Oil prices underpinned by US inventory data, attacks on Russian refineries

By Thomson Reuters Mar 13, 2024 | 8:51 PM

BEIJING (Reuters) – Oil extended gains in Asian trade on Thursday after a surprise drop in U.S. crude stockpiles indicated strengthening demand, while possible supply disruptions following Ukrainian attacks on Russian refineries also underpinned prices.

Brent futures rose 10 cents, or 0.12%, to $84.13 a barrel at 0115 GMT, while U.S. West Texas Intermediate (WTI) crude was up 7 cents, or 0.9%, at $79.79 per barrel.

Both contracts had risen about 3% to a four-month high on Wednesday on the elevated U.S. demand outlook and heightened geopolitical risk.

Ukrainian drone strikes on Russian refining facilities continued for a second day on Wednesday, causing a fire at Rosneft’s biggest refinery in one of the most serious attacks against Russia’s energy sector in recent months.

After seriously damaging Lukoil’s refinery in Nizhny Novgorod on Tuesday, Ukraine hit refineries in the Rostov and Ryazan regions, Russian officials said.

In Ryazan, a drone attack caused a fire at Rosneft’s refinery. Two sources familiar with the situation told Reuters that the refinery had been forced to shut down two primary oil refining units.

Russian President Vladimir Putin told western countries on Wednesday in an interview with state media that Russia was technically ready for nuclear war.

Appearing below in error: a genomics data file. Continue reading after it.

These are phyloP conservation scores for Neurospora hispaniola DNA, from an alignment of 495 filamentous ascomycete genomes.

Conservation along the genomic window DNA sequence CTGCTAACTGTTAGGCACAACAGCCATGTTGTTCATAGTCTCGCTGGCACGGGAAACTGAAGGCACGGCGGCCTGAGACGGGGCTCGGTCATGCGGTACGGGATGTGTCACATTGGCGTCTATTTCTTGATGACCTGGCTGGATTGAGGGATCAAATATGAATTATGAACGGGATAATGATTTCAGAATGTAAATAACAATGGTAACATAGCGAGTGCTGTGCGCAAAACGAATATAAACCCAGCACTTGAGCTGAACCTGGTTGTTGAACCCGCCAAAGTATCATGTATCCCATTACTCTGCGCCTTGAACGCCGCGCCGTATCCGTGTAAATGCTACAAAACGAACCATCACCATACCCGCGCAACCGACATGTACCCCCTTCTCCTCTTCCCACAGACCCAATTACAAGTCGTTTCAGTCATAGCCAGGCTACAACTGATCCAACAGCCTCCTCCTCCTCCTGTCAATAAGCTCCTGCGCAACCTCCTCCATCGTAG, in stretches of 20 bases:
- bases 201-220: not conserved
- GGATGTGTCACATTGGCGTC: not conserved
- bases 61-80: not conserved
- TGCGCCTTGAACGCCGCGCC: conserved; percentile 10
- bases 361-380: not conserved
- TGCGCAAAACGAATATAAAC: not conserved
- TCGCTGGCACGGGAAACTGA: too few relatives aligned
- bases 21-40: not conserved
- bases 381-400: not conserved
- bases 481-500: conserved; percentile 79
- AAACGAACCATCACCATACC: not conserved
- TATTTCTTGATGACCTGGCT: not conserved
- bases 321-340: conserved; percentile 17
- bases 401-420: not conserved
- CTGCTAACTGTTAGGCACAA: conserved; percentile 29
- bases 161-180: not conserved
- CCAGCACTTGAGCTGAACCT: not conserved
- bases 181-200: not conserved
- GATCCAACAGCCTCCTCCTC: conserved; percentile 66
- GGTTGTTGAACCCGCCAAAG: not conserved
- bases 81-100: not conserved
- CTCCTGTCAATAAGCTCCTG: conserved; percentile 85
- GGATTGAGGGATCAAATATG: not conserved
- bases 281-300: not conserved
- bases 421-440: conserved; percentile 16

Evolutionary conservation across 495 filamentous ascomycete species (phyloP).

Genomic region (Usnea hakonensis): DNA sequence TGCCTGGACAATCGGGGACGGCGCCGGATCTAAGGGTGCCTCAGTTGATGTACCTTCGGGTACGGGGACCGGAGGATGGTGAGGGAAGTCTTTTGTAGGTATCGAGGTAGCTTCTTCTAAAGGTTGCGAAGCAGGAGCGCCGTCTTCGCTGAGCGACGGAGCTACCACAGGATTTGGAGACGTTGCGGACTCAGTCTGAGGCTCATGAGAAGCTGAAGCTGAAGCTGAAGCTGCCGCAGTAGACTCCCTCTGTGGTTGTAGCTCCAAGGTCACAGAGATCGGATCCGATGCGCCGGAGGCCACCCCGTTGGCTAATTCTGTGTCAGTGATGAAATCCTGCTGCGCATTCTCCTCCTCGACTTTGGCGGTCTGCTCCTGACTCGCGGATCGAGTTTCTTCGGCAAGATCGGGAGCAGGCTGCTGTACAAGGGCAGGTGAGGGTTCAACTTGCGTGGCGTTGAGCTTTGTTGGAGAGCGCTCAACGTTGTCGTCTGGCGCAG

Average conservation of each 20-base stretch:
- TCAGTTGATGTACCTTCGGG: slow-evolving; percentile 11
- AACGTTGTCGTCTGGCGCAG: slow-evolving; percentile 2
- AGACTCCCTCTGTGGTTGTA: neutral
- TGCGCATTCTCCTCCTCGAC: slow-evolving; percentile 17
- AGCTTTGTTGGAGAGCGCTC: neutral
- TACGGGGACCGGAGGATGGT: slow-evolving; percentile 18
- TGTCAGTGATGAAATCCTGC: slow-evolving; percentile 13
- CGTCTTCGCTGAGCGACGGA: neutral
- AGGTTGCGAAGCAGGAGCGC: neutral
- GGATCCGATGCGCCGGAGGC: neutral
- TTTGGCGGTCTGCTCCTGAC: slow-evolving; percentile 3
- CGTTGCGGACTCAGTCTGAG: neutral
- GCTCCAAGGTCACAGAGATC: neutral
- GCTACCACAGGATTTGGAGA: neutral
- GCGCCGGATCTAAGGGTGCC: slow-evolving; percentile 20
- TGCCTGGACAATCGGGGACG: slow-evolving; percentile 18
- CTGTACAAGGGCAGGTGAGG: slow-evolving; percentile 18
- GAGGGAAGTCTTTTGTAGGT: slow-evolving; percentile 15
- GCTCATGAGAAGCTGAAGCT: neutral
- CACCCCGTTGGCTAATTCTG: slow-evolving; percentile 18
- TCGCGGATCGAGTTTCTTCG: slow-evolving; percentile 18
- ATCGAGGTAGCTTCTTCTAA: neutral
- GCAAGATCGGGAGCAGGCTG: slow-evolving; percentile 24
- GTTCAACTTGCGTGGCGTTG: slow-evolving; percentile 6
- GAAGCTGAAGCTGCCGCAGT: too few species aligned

On the demand side, U.S. crude oil stockpiles fell unexpectedly as processing increased and gasoline inventories decreased amid strong demand ahead of the summer driving season, the Energy Information Administration (EIA) said on Wednesday.

Crude inventories ended six straight weeks of builds to fall by 1.5 million barrels to 447 million barrels in the week ended March 8, the EIA said, compared with analysts’ expectations in a Reuters poll for a 1.3 million barrel rise.

Gasoline inventories slid for a sixth straight week, falling by 5.7 million barrels to 234.1 million barrels, the EIA said, triple the expectations for a 1.9 million-barrel draw.

Stocks of motor fuel at the U.S. Gulf Coast fell to their lowest since November 2022, while finished motor gasoline supplied, a proxy for demand, edged up 30,000 barrels per day to more than 9 million bpd for the first time this year.

(Reporting by Andrew Hayley; Editing by Muralikumar Anantharaman)